The Western Conference Finals Will Show Who The NBA's Real MVP Is


To some, it seemed obvious. To others, it was a tight race.

The 2014-2015 MVP race was a whirlwind of Stephen Curry, James Harden and a dash of Russell Westbrook.

However, Westbrook's elimination from the playoffs eliminated him from MVP contention, leaving Harden and Curry, the undisputed leaders of the Western Conference, to battle it out.

Now, the two meet in the Western Conference Finals in what seems to be the perfect opportunity to prove to one another who really deserved the award.

The two have a playfully competitive history off of the court, and by this point in their careers, they respect each other's games.

Tensions might flare in the following games, but there certainly won't be any bad blood between the two when the confetti is falling at the end of the series.

They've even played together before at Lebron James Skills Academy. To be the best, you've got to learn from the best, right?

Some will argue the regular season MVP race didn't do Harden justice, given the fact that Harden dealt with numerous teammate injuries, including star center Dwight Howard and defensive specialist Patrick Beverley toward the end of the season.

Harden enthusiasts claim he not only played without a fully healthy supporting cast, but in fact, he thrived without it. Harden led the Houston Rockets in Dwight Howard's absence, and the numbers revealed the Rockets didn't miss Dwight much while he was gone.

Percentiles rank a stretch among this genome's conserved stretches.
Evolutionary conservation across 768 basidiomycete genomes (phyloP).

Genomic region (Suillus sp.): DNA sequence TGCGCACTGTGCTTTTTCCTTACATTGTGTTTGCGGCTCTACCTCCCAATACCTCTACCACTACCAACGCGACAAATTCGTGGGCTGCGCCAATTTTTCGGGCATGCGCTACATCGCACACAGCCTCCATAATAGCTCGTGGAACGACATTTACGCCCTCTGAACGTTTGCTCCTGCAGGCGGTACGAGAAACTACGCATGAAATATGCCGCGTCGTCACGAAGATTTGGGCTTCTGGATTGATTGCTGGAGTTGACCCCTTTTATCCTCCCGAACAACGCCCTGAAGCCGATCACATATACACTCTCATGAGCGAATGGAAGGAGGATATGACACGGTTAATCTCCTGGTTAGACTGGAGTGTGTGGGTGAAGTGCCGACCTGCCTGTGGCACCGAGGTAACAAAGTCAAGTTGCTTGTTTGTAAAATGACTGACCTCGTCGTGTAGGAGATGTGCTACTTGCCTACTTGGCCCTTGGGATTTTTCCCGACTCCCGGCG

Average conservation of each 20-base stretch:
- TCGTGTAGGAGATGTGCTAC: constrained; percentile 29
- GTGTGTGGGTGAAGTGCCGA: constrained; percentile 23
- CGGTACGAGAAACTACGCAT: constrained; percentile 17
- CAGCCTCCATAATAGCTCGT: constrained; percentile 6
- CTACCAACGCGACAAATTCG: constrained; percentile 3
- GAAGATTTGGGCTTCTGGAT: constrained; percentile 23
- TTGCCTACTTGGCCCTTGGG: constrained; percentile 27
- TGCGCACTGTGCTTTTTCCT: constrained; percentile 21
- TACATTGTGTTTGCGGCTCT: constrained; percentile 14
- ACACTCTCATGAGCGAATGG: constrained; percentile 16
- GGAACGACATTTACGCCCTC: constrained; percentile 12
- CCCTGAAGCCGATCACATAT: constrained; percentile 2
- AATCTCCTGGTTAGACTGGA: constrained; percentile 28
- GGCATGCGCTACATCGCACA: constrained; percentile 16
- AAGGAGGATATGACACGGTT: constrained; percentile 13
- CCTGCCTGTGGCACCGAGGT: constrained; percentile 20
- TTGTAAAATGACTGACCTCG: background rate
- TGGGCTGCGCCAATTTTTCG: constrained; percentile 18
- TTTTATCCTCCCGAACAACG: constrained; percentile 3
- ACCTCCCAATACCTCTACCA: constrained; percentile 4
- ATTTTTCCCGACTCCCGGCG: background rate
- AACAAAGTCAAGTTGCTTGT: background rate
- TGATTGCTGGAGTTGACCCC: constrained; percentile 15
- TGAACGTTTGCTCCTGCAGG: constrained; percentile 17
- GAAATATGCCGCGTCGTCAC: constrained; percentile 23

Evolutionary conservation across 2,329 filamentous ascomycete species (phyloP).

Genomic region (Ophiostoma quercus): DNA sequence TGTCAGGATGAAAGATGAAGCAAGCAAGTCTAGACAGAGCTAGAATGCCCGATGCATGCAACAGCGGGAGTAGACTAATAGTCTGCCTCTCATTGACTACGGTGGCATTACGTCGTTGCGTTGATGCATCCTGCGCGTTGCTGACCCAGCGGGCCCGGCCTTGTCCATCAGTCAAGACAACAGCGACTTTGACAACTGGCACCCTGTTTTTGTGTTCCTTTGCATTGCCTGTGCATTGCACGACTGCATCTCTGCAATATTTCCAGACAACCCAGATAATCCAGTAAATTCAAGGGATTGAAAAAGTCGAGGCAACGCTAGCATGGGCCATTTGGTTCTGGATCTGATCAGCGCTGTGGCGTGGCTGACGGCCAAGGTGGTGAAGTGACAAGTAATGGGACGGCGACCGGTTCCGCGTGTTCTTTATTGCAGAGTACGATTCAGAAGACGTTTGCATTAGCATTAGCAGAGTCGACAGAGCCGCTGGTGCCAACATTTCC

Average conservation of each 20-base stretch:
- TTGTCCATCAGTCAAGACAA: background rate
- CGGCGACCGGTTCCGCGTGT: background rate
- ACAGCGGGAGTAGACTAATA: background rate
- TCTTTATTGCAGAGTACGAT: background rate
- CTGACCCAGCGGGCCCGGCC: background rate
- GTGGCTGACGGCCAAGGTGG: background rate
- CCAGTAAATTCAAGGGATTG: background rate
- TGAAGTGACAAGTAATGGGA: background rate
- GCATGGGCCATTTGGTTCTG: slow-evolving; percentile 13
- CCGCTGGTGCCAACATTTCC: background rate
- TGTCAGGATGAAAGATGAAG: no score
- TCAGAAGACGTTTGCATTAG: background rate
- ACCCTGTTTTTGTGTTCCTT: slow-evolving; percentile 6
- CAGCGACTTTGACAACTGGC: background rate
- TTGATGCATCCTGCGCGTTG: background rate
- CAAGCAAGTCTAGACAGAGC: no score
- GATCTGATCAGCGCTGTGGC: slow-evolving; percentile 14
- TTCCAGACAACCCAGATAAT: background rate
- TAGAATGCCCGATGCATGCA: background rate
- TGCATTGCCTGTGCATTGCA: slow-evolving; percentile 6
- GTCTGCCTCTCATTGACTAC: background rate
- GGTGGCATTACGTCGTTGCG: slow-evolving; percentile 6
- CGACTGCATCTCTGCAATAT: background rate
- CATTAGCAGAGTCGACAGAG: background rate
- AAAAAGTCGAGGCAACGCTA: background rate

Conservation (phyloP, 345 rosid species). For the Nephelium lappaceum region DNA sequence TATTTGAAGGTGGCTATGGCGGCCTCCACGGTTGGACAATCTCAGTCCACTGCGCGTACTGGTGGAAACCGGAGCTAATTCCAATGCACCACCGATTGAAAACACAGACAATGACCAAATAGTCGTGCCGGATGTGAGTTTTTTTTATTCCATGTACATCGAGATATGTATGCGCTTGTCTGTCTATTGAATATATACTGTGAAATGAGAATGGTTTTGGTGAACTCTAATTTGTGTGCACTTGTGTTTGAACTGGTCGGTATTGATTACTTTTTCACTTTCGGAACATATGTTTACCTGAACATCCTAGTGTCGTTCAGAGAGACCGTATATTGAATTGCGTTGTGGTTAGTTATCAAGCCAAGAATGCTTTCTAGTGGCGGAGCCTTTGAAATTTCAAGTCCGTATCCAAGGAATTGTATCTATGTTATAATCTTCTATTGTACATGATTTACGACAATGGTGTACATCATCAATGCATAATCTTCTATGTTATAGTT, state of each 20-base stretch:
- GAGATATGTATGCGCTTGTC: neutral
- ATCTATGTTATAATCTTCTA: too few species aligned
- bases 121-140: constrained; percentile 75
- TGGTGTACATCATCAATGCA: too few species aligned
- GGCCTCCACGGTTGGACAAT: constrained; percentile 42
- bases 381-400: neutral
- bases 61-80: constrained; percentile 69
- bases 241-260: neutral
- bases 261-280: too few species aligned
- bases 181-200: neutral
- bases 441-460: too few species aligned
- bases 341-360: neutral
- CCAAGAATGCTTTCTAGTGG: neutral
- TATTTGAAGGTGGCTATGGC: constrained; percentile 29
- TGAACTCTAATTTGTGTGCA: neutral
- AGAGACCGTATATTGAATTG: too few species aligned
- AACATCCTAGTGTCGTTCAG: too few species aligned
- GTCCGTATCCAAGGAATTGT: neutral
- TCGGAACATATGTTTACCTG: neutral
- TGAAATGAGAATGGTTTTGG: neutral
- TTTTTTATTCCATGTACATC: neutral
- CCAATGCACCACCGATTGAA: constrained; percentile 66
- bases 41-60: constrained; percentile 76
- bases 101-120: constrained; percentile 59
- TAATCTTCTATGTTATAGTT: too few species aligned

Since Dwight was injured in December, Harden shouldered the load for the Rockets and exploded for nine of his 10 40-point performances.

Curry had three 40-plus-point performances himself this season, but it would've been selfish (and a waste of talent) to try and outshine his fellow Splash Brother, Klay Thompson, with any more.

Curry's Player Efficiency Rating, turnovers, field goal percentages (regular and 3-pointers), free throw percentage and assists all one up Harden's stats in those categories.

But, Harden beats Curry in rebounds, blocks, points per game, minutes per game and win shares.

The stats, advanced and regular, make it too tough to determine who actually deserved the MVP award.

If you based the award off of wins and team record, Curry is the unanimous MVP because of the Golden State Warriors' fantastic 67-15 record in the regular season. Let's not forget the Warriors only lost two games at home all season.

If you want to base the award off of individual performances, Harden would take it.

He finished just behind Russell Westbrook in a scoring title race that was even tighter than the MVP race. He also posted career highs in nearly all his statistics.

If you based the award off of flashiness, well, sorry Harden. Curry can make any defender, from positions one to five, look stupid with his wide array of dribble moves and fancy shots.

Simply put, I almost feel bad for the person putting together his 2014-2015 highlight tape. There's simply too many plays to choose from.

It's very likely that voters picked Curry for most of the factors above. He's flashy, he led the best team in the NBA, and he's efficient. Oh yeah, he's pretty clutch, too.

Not everyone was happy with the MVP award this year, and with the amount of extremely competitive talent in the league nowadays, it's likely no one will be pleased with future results. Even Kevin Durant's monstrous last season didn't win him a unanimous decision.

That being said, Harden now has an opportunity to outdo the MVP and make it to his first NBA finals since his time with the Oklahoma City Thunder.

Curry has the chance to see his first NBA finals and create his own legacy. Regardless of who takes this series, we're in for a show.